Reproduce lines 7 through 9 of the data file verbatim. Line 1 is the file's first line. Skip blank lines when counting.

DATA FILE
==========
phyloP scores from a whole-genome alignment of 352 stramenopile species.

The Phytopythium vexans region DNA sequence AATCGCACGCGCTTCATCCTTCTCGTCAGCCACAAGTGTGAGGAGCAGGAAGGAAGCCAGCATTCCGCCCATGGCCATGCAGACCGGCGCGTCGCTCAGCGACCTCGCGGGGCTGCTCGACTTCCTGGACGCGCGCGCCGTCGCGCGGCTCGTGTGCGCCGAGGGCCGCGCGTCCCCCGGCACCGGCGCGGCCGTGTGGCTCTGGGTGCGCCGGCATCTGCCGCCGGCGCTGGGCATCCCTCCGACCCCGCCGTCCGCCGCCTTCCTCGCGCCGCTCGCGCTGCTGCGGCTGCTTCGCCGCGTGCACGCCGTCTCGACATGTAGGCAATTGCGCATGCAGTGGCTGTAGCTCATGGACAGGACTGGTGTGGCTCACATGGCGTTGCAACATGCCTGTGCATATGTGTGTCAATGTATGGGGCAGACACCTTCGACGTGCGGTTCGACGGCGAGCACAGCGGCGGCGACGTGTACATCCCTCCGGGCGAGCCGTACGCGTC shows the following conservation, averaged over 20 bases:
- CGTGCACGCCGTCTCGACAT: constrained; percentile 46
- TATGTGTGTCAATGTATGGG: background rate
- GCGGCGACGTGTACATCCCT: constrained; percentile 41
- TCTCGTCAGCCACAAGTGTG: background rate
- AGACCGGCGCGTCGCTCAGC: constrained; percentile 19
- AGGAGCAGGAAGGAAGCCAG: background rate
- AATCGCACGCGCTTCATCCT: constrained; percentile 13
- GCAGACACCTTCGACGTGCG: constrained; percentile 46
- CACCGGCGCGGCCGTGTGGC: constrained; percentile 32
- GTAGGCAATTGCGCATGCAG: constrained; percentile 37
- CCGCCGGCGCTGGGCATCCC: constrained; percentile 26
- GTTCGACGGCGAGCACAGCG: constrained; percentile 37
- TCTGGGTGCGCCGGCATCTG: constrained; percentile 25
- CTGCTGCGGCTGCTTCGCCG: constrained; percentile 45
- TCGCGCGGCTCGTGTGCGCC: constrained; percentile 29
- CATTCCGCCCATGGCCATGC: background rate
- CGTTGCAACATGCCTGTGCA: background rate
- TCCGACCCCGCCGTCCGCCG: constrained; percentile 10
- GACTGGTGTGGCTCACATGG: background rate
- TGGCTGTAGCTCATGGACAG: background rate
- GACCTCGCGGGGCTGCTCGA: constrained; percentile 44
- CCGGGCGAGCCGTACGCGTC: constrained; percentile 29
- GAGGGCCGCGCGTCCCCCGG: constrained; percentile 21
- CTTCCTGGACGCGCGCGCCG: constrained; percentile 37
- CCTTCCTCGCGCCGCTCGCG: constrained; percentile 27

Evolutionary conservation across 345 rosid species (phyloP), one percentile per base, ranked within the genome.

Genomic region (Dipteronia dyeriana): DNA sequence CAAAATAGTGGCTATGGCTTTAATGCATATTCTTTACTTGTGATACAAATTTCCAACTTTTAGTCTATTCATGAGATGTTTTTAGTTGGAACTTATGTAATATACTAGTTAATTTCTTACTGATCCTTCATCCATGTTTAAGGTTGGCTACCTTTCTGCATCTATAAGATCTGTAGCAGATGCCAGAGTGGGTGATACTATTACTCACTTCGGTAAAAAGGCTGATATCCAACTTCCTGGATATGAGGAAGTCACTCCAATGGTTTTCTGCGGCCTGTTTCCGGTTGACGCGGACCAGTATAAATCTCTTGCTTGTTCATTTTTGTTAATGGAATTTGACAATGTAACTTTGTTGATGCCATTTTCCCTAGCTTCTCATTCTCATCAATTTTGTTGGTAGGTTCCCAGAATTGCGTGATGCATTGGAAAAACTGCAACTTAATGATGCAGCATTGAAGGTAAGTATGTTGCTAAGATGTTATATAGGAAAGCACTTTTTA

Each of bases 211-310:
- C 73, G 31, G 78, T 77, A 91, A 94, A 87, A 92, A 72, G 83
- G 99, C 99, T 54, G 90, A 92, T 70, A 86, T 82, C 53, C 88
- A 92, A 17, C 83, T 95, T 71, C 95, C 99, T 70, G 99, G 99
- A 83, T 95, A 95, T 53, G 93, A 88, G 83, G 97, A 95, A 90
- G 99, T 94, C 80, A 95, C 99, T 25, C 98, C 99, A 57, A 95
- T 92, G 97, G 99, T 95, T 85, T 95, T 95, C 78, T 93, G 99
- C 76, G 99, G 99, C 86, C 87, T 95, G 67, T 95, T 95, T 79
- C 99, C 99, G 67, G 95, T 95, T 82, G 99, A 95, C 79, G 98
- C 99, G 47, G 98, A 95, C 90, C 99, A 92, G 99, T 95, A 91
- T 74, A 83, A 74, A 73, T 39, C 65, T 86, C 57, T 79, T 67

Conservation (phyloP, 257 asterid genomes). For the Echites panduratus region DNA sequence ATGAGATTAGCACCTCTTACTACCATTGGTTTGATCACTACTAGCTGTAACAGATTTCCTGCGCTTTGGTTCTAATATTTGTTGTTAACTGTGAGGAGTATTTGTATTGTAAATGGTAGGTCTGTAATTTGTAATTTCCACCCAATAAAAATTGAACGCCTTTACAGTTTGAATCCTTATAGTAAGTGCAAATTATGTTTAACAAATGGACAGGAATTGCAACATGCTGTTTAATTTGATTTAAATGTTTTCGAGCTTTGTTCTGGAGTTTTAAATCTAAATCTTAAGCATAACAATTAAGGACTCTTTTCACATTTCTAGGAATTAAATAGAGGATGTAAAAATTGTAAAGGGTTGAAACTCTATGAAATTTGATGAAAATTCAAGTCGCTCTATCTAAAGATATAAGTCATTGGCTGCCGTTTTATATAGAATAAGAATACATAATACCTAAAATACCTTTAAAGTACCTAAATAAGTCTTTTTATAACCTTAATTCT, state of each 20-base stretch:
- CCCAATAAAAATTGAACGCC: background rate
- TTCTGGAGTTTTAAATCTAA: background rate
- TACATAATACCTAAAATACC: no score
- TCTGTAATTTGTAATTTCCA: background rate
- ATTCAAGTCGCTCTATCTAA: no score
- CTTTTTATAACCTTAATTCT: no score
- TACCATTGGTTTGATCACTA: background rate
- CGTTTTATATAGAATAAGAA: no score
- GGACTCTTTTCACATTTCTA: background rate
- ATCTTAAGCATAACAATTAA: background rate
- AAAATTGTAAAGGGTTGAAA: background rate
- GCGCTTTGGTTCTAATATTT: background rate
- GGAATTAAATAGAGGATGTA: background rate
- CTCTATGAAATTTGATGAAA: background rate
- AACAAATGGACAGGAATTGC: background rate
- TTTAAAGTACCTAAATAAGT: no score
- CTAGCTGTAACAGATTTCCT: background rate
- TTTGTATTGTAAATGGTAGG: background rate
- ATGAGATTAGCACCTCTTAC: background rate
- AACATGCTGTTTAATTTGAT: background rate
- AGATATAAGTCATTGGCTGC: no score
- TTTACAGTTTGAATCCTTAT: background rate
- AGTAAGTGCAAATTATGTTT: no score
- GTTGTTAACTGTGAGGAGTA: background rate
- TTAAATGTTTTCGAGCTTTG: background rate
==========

- AGACCGGCGCGTCGCTCAGC: constrained; percentile 19
- AGGAGCAGGAAGGAAGCCAG: background rate
- AATCGCACGCGCTTCATCCT: constrained; percentile 13